The functions of the digestive system. are now complete they are ingestion, digestion, propulsion, absorption and elimination.(Course Notes (2015) (Tucker, 2012)

  1. Outline the composition of Proteins, Fats and Carbohydrates, and explain how each of them are digested and absorbed by the body?

Introduction; All the food we eat needs to be broken down by the body in order for the body to be able to use it. Our diet has to be balanced in order that our body received the correct nutrients necessary for it to be maintained and for our bodies to function properly. The food pyramid outlines the components necessary for balanced healthy diet. See diagram below that helps us to understand the foods that contain Proteins Carbohydrates and fats and how they are beneficial to the body. (Course Notes (2015) (Tucker, 2012)

Type & Source

Function

Digested by Body

Absorbed by the body

Proteins eg Beans,fish,Cheese, Chicken, Meat

Repair & Maintain Body (Building blocks)

Source of Energy for body

Create some Hormones eg Insulin

Stores & Moves Molecules

Creates Antibodies to prevent infection

Important Enzymes

The Enzymes Pepsin from Pancreas/Stomach/Small Intestine.

As Amino Acids

Fats eg Chocolate,milk,Butter, Olive Oil,Nuts.

Provides Vitamins A,D,E,K.

Insulates the body & sustains body Temperature.

Turns Fat into Energy

Lipase Enzymes breakdown fat in small intestine

Fatty Acids & Glycerol

Carbohydrates eg Potatoes, Cereal,bread

Main Source of fuel.

Easily used by the body for Energy.

Stored in some Organs for use later.

Important in Intestine and helps in waste Elimination

Pancreatic Amylase works on Carbohydrates in the Duodenum

As Monosaccharides

 

PART B:

  1. Draw a diagram of a typical cell, and state the function of each of it’s Organelles.(See Diagram 2)

Introduction: The cell is the smallest living unit there are 50 trillion cells in the human body that cannot be seen by the naked eye. Cells vary in shape and size and each part in a cell has a job to do which contribute to the function of the cell. A group of similar cells working together form tissue and a number of tissues make up an organ and a number of organs make up an organ system like the digestive system and when these systems work together the result is an individual with all system working together. Below is outlined the main components of an animal cell.

  1. Cell Membrane: Regulates and controls transport in(food & Oxygen) and out(CO2 Waste) of the cell and also provides a boundary around the cell.
  2. Cytoplasm is a gel like material that lies between the cell membrane and the nucleus, contains water and nutrients and protects the cell.
  3. Rough Endoplasmic Reticulum: It has bumpy tissue and produces and moves proteins and hormones around the cell.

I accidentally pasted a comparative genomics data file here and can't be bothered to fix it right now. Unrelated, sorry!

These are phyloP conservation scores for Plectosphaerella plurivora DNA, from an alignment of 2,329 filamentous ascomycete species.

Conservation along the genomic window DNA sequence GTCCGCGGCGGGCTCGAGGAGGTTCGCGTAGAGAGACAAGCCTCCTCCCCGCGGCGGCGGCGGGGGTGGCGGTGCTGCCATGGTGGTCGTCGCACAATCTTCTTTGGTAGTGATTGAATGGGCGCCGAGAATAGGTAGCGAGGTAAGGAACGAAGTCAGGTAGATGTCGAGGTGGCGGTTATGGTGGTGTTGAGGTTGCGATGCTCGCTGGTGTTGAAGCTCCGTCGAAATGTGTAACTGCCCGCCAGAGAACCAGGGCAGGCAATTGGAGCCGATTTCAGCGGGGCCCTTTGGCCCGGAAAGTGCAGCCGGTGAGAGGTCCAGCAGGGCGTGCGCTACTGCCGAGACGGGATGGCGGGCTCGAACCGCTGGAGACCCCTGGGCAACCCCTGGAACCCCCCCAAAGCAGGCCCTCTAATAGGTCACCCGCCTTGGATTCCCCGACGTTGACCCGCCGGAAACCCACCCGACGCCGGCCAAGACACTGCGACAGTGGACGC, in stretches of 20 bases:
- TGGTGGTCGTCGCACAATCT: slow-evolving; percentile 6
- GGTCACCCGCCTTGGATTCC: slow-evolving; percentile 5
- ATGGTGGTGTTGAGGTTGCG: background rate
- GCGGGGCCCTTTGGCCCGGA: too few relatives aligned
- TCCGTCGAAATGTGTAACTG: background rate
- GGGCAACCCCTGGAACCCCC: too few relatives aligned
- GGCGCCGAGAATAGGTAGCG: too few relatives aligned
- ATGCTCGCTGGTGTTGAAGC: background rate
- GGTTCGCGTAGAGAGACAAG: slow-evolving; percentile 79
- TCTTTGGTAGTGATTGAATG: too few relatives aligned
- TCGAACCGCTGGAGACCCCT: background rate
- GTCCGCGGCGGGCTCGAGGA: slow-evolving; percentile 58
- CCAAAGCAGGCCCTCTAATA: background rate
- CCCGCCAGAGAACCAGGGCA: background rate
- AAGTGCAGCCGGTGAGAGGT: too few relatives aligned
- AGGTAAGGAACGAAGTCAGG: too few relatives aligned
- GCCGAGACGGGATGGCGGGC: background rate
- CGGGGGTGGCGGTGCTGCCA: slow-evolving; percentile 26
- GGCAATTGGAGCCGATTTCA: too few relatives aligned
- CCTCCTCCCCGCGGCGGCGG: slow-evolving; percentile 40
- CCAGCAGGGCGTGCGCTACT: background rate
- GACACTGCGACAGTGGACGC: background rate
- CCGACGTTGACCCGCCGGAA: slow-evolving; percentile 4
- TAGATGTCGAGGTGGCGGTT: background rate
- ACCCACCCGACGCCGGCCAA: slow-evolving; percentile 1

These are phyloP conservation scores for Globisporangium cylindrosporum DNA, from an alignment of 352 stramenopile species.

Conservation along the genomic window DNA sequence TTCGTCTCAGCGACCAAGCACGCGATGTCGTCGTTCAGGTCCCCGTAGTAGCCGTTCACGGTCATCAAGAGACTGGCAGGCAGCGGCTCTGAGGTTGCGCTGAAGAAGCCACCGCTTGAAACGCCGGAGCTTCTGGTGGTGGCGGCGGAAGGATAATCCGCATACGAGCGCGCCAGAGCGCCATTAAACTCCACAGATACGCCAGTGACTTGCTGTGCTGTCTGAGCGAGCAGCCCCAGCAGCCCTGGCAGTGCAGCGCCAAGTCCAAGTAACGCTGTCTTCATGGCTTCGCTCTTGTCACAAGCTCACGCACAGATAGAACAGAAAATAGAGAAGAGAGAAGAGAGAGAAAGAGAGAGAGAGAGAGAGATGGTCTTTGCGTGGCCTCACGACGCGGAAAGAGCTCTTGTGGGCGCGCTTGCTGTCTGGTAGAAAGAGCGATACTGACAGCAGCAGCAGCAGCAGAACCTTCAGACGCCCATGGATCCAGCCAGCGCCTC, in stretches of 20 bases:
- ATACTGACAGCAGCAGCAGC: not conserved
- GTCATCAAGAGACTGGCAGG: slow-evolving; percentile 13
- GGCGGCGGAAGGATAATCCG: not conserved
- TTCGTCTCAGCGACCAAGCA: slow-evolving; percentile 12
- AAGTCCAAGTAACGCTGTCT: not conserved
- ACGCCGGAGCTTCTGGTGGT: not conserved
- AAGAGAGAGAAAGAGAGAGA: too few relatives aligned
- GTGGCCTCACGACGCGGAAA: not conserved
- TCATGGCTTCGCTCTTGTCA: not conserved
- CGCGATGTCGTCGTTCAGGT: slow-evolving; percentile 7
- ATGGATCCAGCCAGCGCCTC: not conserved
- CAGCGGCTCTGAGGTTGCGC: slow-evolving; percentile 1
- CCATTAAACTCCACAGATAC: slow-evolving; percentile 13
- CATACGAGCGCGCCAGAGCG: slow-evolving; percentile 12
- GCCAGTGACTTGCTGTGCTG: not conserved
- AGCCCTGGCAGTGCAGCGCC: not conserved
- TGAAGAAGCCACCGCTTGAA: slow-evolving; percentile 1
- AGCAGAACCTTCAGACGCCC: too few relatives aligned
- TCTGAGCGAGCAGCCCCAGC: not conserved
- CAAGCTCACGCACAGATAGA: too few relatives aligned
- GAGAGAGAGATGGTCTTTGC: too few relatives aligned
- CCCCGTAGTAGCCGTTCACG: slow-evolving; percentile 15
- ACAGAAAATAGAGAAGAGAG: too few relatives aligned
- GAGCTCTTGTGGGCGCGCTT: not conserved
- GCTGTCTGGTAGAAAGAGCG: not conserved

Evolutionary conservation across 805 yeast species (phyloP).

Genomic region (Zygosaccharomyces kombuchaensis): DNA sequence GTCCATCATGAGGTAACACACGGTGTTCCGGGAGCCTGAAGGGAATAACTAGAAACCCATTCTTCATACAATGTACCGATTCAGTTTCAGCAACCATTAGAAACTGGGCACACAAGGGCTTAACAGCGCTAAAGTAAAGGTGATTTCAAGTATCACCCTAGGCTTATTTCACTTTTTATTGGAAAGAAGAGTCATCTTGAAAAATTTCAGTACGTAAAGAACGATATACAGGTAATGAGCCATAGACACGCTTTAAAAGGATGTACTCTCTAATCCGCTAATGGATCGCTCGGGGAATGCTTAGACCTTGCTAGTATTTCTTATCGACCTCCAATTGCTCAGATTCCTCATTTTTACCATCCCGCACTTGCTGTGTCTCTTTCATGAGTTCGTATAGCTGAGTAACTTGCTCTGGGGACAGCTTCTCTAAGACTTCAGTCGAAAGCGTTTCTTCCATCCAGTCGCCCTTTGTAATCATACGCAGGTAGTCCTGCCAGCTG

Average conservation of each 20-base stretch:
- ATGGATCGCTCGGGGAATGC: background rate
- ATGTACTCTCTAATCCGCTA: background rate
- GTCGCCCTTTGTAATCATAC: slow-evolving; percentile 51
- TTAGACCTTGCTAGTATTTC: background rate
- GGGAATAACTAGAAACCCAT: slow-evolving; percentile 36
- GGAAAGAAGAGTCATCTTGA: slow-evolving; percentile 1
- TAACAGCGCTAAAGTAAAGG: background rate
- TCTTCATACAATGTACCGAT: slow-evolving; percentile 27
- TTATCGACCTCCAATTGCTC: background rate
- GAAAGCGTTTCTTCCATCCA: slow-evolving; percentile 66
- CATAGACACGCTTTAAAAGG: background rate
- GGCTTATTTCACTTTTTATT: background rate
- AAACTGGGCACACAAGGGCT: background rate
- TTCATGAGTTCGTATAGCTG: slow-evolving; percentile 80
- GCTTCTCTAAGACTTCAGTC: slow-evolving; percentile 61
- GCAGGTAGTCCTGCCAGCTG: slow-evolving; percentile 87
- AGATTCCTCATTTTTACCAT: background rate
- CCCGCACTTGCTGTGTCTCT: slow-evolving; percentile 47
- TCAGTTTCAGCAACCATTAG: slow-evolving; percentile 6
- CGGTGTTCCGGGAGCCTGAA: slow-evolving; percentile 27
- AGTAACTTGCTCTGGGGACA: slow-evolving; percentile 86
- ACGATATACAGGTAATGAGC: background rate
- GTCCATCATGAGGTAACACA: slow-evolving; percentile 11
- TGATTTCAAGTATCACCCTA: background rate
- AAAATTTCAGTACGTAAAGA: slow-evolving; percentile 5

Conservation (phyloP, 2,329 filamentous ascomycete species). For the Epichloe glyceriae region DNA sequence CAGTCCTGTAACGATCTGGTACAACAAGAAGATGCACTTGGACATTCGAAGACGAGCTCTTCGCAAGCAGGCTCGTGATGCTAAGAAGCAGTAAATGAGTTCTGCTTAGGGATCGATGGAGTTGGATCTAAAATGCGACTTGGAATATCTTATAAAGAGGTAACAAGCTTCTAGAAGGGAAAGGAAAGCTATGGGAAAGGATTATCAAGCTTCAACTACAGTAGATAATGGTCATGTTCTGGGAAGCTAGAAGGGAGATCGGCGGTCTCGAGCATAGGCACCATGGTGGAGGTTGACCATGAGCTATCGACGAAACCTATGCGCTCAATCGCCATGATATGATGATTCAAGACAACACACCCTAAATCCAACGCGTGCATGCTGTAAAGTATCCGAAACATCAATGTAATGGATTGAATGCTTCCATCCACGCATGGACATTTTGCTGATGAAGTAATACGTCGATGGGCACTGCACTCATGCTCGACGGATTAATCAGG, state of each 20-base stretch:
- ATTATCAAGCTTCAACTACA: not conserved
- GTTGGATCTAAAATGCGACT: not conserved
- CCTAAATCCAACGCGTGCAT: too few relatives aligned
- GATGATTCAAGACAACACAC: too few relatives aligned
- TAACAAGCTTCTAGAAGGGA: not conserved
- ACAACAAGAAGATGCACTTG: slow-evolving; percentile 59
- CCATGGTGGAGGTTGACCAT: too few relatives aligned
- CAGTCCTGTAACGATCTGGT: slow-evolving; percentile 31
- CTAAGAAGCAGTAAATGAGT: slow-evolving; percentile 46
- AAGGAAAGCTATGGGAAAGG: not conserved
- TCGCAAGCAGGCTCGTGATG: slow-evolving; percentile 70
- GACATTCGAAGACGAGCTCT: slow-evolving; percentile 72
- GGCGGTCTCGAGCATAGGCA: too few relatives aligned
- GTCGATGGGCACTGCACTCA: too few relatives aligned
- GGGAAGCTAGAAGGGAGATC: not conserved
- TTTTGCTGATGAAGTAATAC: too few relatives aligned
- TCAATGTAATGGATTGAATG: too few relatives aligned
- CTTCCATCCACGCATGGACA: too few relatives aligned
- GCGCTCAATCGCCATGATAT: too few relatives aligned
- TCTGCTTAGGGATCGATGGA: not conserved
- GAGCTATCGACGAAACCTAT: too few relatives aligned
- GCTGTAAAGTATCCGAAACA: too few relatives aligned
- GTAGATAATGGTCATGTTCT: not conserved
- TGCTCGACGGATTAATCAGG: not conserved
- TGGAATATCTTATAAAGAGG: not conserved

4. Smooth Endoplasmic Reticulum: making and distributing molecules depending on the type of cell with a smooth surface.
  5. Ribsomes: They are a circle shape and they build protein from amino acids for the cell.
  6. Golgi Body: It gathers simple molecules makes them into more complex molecules then packages them into vesicles and then either holds onto the material or sends it out of the cell.
  7. Mitochondria: The Powerhouse of the cell as they provide the energy for the cell. The DNA is also found here.it breaks down food and it releases energy to the cell. ATP (Adenosine triphosphate) is produced here and it powers the cells processes.
  8. Neuclear Membrane: holds substances inside the Nucleus allows material in and out between nucleus and cytoplasm.it is a protection layer for the nucleus.
  9. Neuleous:The main parts are DNA,RNA and proteins, the main function is helping in making ribosomes.
  10. Nucleus is a fibrous material, it is the control centre of the cell. It contains chromosomes with the DNA and materials leave the nucleus through the pores.
  11. Lysosomes: The disposal system of the cell, they breakdown complex proteins into simplier structures.it digests waste material and helps repair damage to the cell.
  12. Cilla: Is a hair like structure on the cell membrane moves substances along the surface of the cell and also helps to move the cell.(Course Notes (2015).
  1. Classify tissues into the four main groups; epithelial, connective, muscle, and nervous, give an example of each ? (Table format will suffice)

Introduction: The study of tissue is called histology. Tissues are the collection of cells with a similar structure and function. When the tissues work together they form into an organ. There are 4 types mentioned in table below. (Tucker, 2012)

Type:

Function:

Example:

Epithelial Tissue – covers body surfaces & lines hollow organs

Absorbs/Protects/Secretes/Filters

Skin,Lines of organs body cavities & ducts in glands,Intestines

Connective Tissue – connects all other tissue in the body

Gives support & Rigidity to the body.

Transports Oxygen Co2 in the body.

Provide a cushion where bones meet

Connecting & Supporting other tissues

Helps retain heat in the body

Protects against disease

Stretch & Recoil

Outer Protection of Organs

Bones

Cartilage

Blood

Areolar

Adipose

Lymphoid

Yellow Elastic

White Fibrous

Muscle Tissue – bound together in bundles made up of water, proteins, fats,mineral salts,

glycogen

Mechanical digestion

Body Movement

Moves blood, food and waste through organs of body

Smooth-Organ Walls –Involuntarily(not straited)

Skeletal –Arms & Legs – Voluntarily(striated)

Cardiac – Heart Wall – Involuntarily (striated)